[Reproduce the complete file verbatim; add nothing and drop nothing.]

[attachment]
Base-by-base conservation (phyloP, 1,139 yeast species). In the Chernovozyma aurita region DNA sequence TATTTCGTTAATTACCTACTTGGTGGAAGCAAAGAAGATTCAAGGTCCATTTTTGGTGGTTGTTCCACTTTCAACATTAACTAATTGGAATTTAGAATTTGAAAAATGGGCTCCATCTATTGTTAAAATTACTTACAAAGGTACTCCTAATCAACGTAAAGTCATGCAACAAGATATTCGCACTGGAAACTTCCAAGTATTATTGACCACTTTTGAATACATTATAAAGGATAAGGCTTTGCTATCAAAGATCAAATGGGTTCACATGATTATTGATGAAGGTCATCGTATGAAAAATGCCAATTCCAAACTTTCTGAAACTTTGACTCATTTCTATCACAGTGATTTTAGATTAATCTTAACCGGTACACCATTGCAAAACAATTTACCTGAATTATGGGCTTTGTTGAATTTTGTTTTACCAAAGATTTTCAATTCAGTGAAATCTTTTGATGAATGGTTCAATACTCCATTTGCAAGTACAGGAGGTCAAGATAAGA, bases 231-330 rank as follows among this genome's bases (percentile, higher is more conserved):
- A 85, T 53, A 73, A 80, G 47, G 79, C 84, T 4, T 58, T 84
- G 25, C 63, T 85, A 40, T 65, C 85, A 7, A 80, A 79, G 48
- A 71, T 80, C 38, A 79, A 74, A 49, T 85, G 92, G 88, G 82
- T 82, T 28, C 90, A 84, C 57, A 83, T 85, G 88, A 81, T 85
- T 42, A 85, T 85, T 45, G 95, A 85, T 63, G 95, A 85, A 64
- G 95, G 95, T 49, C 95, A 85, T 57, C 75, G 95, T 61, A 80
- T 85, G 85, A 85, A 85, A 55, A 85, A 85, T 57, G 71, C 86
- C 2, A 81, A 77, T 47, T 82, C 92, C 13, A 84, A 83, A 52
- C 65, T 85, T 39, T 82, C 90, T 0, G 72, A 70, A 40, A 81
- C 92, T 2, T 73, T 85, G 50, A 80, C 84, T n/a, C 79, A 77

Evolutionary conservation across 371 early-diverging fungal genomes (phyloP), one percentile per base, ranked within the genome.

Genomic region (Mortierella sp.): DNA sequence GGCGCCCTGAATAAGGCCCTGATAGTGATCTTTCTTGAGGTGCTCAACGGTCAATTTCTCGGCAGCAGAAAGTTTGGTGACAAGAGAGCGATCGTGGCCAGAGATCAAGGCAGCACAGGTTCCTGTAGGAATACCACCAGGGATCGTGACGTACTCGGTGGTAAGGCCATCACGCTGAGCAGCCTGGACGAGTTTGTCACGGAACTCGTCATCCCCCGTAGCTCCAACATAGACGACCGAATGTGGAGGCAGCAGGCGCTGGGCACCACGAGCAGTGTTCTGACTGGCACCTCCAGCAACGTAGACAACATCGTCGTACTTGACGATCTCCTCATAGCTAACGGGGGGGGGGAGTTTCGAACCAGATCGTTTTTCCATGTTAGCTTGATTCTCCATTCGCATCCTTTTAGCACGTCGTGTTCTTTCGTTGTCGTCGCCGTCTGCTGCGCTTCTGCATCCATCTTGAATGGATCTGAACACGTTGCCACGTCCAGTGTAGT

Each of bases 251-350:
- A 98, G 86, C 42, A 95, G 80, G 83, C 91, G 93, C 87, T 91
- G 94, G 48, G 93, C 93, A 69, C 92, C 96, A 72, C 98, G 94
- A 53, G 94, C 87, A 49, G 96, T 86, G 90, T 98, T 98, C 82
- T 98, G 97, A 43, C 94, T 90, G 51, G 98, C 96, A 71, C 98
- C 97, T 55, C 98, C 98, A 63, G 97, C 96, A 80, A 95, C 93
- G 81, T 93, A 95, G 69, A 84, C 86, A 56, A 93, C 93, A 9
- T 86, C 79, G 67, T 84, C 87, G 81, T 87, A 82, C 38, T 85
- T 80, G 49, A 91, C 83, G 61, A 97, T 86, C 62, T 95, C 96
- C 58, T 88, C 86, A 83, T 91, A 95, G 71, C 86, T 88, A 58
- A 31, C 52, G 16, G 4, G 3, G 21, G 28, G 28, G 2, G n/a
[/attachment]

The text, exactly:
Base-by-base conservation (phyloP, 1,139 yeast species). In the Chernovozyma aurita region DNA sequence TATTTCGTTAATTACCTACTTGGTGGAAGCAAAGAAGATTCAAGGTCCATTTTTGGTGGTTGTTCCACTTTCAACATTAACTAATTGGAATTTAGAATTTGAAAAATGGGCTCCATCTATTGTTAAAATTACTTACAAAGGTACTCCTAATCAACGTAAAGTCATGCAACAAGATATTCGCACTGGAAACTTCCAAGTATTATTGACCACTTTTGAATACATTATAAAGGATAAGGCTTTGCTATCAAAGATCAAATGGGTTCACATGATTATTGATGAAGGTCATCGTATGAAAAATGCCAATTCCAAACTTTCTGAAACTTTGACTCATTTCTATCACAGTGATTTTAGATTAATCTTAACCGGTACACCATTGCAAAACAATTTACCTGAATTATGGGCTTTGTTGAATTTTGTTTTACCAAAGATTTTCAATTCAGTGAAATCTTTTGATGAATGGTTCAATACTCCATTTGCAAGTACAGGAGGTCAAGATAAGA, bases 231-330 rank as follows among this genome's bases (percentile, higher is more conserved):
- A 85, T 53, A 73, A 80, G 47, G 79, C 84, T 4, T 58, T 84
- G 25, C 63, T 85, A 40, T 65, C 85, A 7, A 80, A 79, G 48
- A 71, T 80, C 38, A 79, A 74, A 49, T 85, G 92, G 88, G 82
- T 82, T 28, C 90, A 84, C 57, A 83, T 85, G 88, A 81, T 85
- T 42, A 85, T 85, T 45, G 95, A 85, T 63, G 95, A 85, A 64
- G 95, G 95, T 49, C 95, A 85, T 57, C 75, G 95, T 61, A 80
- T 85, G 85, A 85, A 85, A 55, A 85, A 85, T 57, G 71, C 86
- C 2, A 81, A 77, T 47, T 82, C 92, C 13, A 84, A 83, A 52
- C 65, T 85, T 39, T 82, C 90, T 0, G 72, A 70, A 40, A 81
- C 92, T 2, T 73, T 85, G 50, A 80, C 84, T n/a, C 79, A 77

Evolutionary conservation across 371 early-diverging fungal genomes (phyloP), one percentile per base, ranked within the genome.

Genomic region (Mortierella sp.): DNA sequence GGCGCCCTGAATAAGGCCCTGATAGTGATCTTTCTTGAGGTGCTCAACGGTCAATTTCTCGGCAGCAGAAAGTTTGGTGACAAGAGAGCGATCGTGGCCAGAGATCAAGGCAGCACAGGTTCCTGTAGGAATACCACCAGGGATCGTGACGTACTCGGTGGTAAGGCCATCACGCTGAGCAGCCTGGACGAGTTTGTCACGGAACTCGTCATCCCCCGTAGCTCCAACATAGACGACCGAATGTGGAGGCAGCAGGCGCTGGGCACCACGAGCAGTGTTCTGACTGGCACCTCCAGCAACGTAGACAACATCGTCGTACTTGACGATCTCCTCATAGCTAACGGGGGGGGGGAGTTTCGAACCAGATCGTTTTTCCATGTTAGCTTGATTCTCCATTCGCATCCTTTTAGCACGTCGTGTTCTTTCGTTGTCGTCGCCGTCTGCTGCGCTTCTGCATCCATCTTGAATGGATCTGAACACGTTGCCACGTCCAGTGTAGT

Each of bases 251-350:
- A 98, G 86, C 42, A 95, G 80, G 83, C 91, G 93, C 87, T 91
- G 94, G 48, G 93, C 93, A 69, C 92, C 96, A 72, C 98, G 94
- A 53, G 94, C 87, A 49, G 96, T 86, G 90, T 98, T 98, C 82
- T 98, G 97, A 43, C 94, T 90, G 51, G 98, C 96, A 71, C 98
- C 97, T 55, C 98, C 98, A 63, G 97, C 96, A 80, A 95, C 93
- G 81, T 93, A 95, G 69, A 84, C 86, A 56, A 93, C 93, A 9
- T 86, C 79, G 67, T 84, C 87, G 81, T 87, A 82, C 38, T 85
- T 80, G 49, A 91, C 83, G 61, A 97, T 86, C 62, T 95, C 96
- C 58, T 88, C 86, A 83, T 91, A 95, G 71, C 86, T 88, A 58
- A 31, C 52, G 16, G 4, G 3, G 21, G 28, G 28, G 2, G n/a